It's impossible to know for sure what the future holds, but many investors feel that the market will soon encounter volatility. And when uncertainty arises, attention often turns to more conservative stocks -- like water utility American Water Works (NYSE:AWK), an industry leader. Whether or not that attention is due to fears of volatility, however, plenty of reasons suggest that now is a swimmingly good time to buy shares.
1. Below the high-water mark
Trading at approximately 27.5 times trailing earnings, American Water Works may seem expensive in light of the fact that its five-year average price-to-earnings ratio is 22 (according to Morningstar), while the industry average is 20.9. But relying solely on one metric and ignoring the company's peers can be misleading:
Stacking the company up against its peers, we find that it is not unreasonably valued. California Water Service Group (NYSE:CWT), has a five-year average P/E of 22.9, only slightly higher than American Water Works' five-year average; however, it currently trades at a much richer 38.3 times trailing earnings. Aqua America (NYSE:WTR), on the other hand, appears to trade at the most attractive valuation in terms of trailing earnings, but in those terms, investors must pay considerably more than they would for other companies in the space.
Perhaps the stock's valuation -- in terms of earnings and sales -- seems unconvincing. Let's look at one more metric:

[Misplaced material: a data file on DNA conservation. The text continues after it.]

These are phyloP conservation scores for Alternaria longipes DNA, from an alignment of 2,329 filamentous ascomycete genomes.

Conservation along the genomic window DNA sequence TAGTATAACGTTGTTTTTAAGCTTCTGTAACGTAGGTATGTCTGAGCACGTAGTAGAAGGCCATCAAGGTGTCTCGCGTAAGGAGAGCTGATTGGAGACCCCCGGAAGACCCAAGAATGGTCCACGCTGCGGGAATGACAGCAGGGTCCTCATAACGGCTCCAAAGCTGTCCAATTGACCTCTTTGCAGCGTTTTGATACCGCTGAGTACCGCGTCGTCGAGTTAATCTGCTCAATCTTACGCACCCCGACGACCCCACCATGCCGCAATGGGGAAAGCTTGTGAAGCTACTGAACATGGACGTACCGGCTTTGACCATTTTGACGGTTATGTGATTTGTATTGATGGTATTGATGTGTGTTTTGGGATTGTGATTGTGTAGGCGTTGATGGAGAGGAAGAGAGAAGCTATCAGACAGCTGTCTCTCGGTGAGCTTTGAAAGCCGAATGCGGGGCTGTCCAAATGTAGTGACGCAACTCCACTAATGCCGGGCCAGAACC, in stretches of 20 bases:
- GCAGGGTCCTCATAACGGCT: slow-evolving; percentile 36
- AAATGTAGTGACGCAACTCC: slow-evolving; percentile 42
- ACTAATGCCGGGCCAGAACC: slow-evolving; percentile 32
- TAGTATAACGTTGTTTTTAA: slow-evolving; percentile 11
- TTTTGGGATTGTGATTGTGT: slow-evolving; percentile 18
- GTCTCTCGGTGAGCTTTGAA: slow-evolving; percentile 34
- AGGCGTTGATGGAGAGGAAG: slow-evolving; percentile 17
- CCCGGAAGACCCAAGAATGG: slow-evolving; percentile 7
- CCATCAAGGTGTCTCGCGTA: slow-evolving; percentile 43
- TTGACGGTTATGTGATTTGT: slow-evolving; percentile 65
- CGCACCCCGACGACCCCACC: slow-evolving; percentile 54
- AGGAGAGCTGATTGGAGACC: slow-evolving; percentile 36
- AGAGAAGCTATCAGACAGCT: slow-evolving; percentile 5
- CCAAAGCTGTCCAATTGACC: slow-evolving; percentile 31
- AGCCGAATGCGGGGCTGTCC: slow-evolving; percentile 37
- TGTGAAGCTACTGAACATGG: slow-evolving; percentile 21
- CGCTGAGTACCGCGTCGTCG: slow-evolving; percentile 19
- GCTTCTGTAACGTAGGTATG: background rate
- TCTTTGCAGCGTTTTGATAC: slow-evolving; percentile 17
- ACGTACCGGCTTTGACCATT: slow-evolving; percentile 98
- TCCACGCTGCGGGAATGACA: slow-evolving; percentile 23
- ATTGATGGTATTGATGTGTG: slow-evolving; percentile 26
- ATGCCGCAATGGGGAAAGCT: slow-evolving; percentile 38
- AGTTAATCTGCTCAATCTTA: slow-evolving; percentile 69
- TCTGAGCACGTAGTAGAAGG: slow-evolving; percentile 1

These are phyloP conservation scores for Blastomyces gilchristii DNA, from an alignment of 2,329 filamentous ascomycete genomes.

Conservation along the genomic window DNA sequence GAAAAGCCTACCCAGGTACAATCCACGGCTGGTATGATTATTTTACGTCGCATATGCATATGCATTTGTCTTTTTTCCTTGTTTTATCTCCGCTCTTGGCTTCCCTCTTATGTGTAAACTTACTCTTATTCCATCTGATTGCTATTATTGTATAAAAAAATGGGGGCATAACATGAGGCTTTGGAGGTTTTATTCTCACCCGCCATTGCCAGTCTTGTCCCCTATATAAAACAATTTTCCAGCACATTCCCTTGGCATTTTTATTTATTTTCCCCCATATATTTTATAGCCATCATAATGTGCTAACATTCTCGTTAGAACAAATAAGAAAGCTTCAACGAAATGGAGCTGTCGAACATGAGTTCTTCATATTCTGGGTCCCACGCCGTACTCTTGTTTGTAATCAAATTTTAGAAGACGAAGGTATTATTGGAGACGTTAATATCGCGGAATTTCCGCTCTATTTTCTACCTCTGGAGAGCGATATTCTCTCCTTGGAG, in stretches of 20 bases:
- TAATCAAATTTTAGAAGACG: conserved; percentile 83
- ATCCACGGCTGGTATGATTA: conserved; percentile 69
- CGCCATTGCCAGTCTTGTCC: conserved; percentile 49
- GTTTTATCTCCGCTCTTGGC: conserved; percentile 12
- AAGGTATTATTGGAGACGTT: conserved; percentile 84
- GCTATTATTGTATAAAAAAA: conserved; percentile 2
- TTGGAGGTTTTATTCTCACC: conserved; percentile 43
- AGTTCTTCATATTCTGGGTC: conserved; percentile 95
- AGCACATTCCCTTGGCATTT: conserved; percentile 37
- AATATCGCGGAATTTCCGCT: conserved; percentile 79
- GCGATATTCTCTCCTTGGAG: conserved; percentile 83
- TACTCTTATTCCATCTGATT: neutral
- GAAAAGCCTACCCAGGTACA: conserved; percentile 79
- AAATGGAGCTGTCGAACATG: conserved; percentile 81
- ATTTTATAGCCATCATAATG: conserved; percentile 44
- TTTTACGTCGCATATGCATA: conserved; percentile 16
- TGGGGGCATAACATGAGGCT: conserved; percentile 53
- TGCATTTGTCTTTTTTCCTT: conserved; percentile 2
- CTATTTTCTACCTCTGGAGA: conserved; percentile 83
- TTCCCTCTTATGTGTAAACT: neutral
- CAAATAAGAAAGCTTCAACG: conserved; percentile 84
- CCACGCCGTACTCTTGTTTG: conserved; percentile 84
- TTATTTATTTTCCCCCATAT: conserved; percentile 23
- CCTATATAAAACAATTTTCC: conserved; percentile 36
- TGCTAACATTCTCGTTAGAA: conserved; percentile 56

Turning to the stock's price in terms of cash from operations per share, we find that American Water Works is a bargain -- especially compared to the 18.2 multiple at which American States Water Company (NYSE:AWR) trades. Although the figures above may not suggest that the company is a screaming buy, they certainly indicate that the stock is reasonably valued.
2. Increasing drops in the dividend bucket
Although some investors turn to utility stocks as a hedge against volatility, others turn to them because of the dividends. From fiscal 2011, when American Water Works paid dividends of $0.90 per share, to fiscal 2016, when it paid $1.47 per share, the company achieved a compound annual growth rate (CAGR) of 10.2%. Intending to keep future dividend increases aligned with earnings-per-share (EPS) growth, management has targeted a payout ratio of between 50% and 60% of earnings. Over the past five years, the company has maintained a payout ratio within this range, suggesting that investors can trust management's ability to achieve this goal.
3. This advantage blows peers out of the water
Providing water services to about 15 million customers in 47 states, plus Washington, D.C., and Ontario, American Water Works retains a competitive advantage over competitors that operate in fewer areas. Aqua America, for example -- American Water Works' closest competitor -- provides services to 3 million people in only seven states. The geographical diversity of the company's operations mitigates the risk associated with adverse regional weather conditions; competitors American States Water Company and California Water Service Group are both concentrated in California, which is currently suffering from a historic drought.